Lee Has Campy Sexcapade Genre Down Pat

HARTFORD COURANT

Hard to believe though it may be, Emmy-winning producer David E. Kelley ("The Practice" and "Ally McBeal") could learn a thing or two from Pamela Anderson Lee on how to make really good bad television.

ABC recently canceled Kelley's new series, "Snoops," an hour starring Gina Gershon, Paula Marshall, Danny Nucci and Paula Jai Parker that promised "a fun look at a sexy ensemble of unconventional private eyes in Los Angeles."

But it never really delivered.

And a lot of critics, normally huge fans of Kelley's, couldn't help noticing that "Snoops" looked a lot like the syndicated series "V.I.P."--which stars Lee as a small-town girl who becomes the accidental figurehead of an elite bodyguard agency operating in Hollywood, Beverly Hills and Los Angeles.

A show that does put out.

When it made its debut last season, it was the No. 1 new hourlong drama in first-run syndication.

Mixing over-the-top action, hot colors, tantalizing wardrobe choices and an unabashedly come-on, come-all sense of humor, "V.I.P." lives on.

Where did Kelley go wrong?

Maybe he needed less brains, more humor.

Or perhaps simply more Pamela.

Knock her if you will, but Lee--both the star and an executive producer of "V.I.P."--knows her way around a venue like "V.I.P."

"I swear the only people watching 'Snoops' 1/8were 3/8 the people working on this show," says Lee, taking time to talk during production in Los Angeles the other day.

Granted, "Snoops" had to survive in the world of network, not syndicated, television. But it also wasn't willing to go to the intentionally dumb-dumb extremes that make "V.I.P." one of TV's most guilty pleasures.

And thanks, to a large degree, must go to Lee--the beyond-buxom star who has been on the cover of Playboy magazine more than any other woman in its history (eight times), got her big TV break as the "Tool Time" girl on ABC's "Home Improvement," went on to be the center of attention for five years on "Baywatch" and has had a personal life that has kept tabloids busy, busy, busy.

Lee, who is semi-dressed at best on and off screen most of the time, isn't ashamed to describe her show as campy.

"Some of the producers don't like the word 'campy.' They're like: 'It's wacky. It's not campy.' And I'm like, 'It's campy!' "

Truly, she knows of what she speaks. As Vallery Irons--the woman who runs (in name only) Vallery Irons Protection--Anderson Lee wiggles and jiggles her way through each show like an overblown Barbie dressed to impress some G.I. Joe on shore leave.

Consistently clueless but good for business, Val leaves the real shooting, fighting and detonations to her partners, Nikki Franco (Natalie Romano), Tasha Dexter (Molly Culver) and Quick Williams (Shaun Baker).

Communicating in a pop-culture tongue that only a Valley Girl could understand, Val is pretty much your stereotypical bubble-headed blond.

"She thinks dressing up for a ball is wearing pink spandex and the highest shoes she can find, and the higher the hair, the closer you are to God--that kind of thing," says the woman who plays her, though she prefers to think of her mostly as "a little off" and "very optimistic about everything."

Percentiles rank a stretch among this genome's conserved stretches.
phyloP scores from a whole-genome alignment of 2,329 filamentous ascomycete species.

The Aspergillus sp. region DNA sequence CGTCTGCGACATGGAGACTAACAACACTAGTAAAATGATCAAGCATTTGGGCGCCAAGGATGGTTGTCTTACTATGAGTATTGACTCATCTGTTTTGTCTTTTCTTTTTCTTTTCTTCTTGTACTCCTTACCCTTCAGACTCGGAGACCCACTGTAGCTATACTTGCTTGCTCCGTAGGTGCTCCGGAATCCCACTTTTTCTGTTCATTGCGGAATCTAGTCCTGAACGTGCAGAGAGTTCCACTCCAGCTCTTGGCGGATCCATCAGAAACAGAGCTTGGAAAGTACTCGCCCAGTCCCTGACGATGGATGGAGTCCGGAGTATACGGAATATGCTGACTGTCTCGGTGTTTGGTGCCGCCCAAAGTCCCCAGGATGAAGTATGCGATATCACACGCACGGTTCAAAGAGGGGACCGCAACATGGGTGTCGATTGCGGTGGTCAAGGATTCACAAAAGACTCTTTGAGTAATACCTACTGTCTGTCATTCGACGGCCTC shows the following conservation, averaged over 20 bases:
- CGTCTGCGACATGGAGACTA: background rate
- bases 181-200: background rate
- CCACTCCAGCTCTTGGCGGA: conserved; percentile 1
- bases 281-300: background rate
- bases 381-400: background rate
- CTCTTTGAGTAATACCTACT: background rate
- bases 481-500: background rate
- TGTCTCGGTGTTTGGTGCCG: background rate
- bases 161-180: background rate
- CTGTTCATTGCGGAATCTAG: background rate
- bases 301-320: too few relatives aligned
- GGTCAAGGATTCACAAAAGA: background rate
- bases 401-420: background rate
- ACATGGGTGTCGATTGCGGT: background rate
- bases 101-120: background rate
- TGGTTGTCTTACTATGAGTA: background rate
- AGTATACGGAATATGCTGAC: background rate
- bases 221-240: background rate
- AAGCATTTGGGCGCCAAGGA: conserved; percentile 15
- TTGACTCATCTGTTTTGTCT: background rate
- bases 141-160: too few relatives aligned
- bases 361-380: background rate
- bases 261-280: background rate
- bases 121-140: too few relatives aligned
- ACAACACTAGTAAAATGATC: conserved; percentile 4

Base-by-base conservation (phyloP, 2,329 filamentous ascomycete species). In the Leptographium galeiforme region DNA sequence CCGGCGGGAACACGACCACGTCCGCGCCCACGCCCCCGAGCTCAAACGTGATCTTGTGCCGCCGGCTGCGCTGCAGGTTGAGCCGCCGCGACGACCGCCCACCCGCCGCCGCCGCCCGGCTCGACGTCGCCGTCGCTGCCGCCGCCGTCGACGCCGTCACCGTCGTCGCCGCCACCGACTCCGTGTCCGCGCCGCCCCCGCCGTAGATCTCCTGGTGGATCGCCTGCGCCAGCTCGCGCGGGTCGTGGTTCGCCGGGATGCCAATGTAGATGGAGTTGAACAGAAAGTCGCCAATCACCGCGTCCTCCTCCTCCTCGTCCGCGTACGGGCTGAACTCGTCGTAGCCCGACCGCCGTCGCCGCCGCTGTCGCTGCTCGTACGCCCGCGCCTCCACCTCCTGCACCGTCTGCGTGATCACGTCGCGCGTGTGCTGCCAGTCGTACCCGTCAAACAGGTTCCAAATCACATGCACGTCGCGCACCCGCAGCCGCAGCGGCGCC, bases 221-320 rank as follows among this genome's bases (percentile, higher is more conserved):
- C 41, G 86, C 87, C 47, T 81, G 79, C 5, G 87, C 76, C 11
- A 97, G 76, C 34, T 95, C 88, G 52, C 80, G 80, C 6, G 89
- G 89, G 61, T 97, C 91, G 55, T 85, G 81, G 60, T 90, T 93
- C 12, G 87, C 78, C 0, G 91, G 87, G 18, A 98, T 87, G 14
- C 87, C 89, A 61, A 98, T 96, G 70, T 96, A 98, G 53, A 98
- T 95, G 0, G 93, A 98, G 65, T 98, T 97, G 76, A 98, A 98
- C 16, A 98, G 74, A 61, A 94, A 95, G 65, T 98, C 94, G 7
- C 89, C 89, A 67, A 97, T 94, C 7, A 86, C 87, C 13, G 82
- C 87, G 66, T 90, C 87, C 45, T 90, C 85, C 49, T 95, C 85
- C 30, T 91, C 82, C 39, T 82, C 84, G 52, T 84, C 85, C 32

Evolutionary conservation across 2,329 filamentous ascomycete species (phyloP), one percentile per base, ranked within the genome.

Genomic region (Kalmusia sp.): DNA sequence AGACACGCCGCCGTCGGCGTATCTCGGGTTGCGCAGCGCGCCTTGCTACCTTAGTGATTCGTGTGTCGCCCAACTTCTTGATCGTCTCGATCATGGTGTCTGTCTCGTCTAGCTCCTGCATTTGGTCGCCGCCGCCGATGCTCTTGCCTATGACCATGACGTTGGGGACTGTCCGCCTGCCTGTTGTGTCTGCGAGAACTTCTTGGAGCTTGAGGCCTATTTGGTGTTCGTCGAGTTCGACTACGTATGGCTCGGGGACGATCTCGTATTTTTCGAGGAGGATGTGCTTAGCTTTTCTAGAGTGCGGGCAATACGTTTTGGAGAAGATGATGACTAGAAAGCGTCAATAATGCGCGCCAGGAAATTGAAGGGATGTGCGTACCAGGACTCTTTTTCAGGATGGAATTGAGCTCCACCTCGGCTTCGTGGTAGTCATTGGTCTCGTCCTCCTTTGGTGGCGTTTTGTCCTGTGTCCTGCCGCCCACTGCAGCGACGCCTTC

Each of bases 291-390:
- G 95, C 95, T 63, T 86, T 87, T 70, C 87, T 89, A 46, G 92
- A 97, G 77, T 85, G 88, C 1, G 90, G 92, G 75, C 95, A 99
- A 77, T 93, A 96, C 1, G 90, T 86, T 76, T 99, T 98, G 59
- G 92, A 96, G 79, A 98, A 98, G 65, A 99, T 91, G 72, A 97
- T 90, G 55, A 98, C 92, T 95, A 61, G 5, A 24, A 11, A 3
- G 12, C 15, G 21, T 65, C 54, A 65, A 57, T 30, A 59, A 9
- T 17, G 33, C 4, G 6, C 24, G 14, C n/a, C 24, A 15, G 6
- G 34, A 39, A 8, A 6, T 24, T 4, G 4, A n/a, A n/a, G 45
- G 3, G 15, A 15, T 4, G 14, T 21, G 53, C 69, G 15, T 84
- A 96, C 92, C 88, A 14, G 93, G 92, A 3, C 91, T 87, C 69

But don't confuse Val with Pamela, says Lee, a mother of two who, on this recent afternoon, is playing with her 20-month-old son, Dylan.

"You can't play a dumb blond if you are a dumb blond, you know what I mean?" she says, segueing into a conversation about the business of putting the show together, selling it and keeping it on the air.

"I want to be more involved in a lot of different things," she says. "From concept to creation, I was very heavily involved. I work 18-hour days sometimes as an actress. And being a mom and a wife also, I'm trying so hard to figure out a way that I can be more involved."

America, however, let's be fair, isn't tuning in to "V.I.P." or visiting her Web site (http://www.pamelaandersonlee.com)--which gets about 8 million hits a month--because people are interested in Lee's business smarts.

This is about sex, as is most of Lee's career and notoriety.

Besides her Playboy appearances (Hugh Hefner was one of this season's many high-profile guests), the actress also became famous for a videotape of her private X-rated sexcapades with on-again, off-again husband-rocker Tommy Lee.

The topic clearly still embarrasses and bothers the star.

"I think we're kind of past that," says Lee, calling it old news. She also doesn't like to talk about her barely noticeable breast reduction or the nastiness that led to her filing for divorce when, early last year, her husband was arrested and jailed for spousal abuse.

"There were certain things that were happening that were just out of our control, and subconsciously they start playing on you a little bit, and now we know our family is most important, we know that we love each other, we know that we're going to be together forever, we know that we're going to try and make it work the best we can.

"We're young now," says the 32-year-old Lee, "and we both have very hectic, busy lives, and one day we'll be old sitting around enjoying what we've created for ourselves and our kids, and it'll all be worth it."

* "V.I.P." airs Sundays at 5 p.m. and repeats Saturdays at 12:30 a.m. on KTTV-TV.

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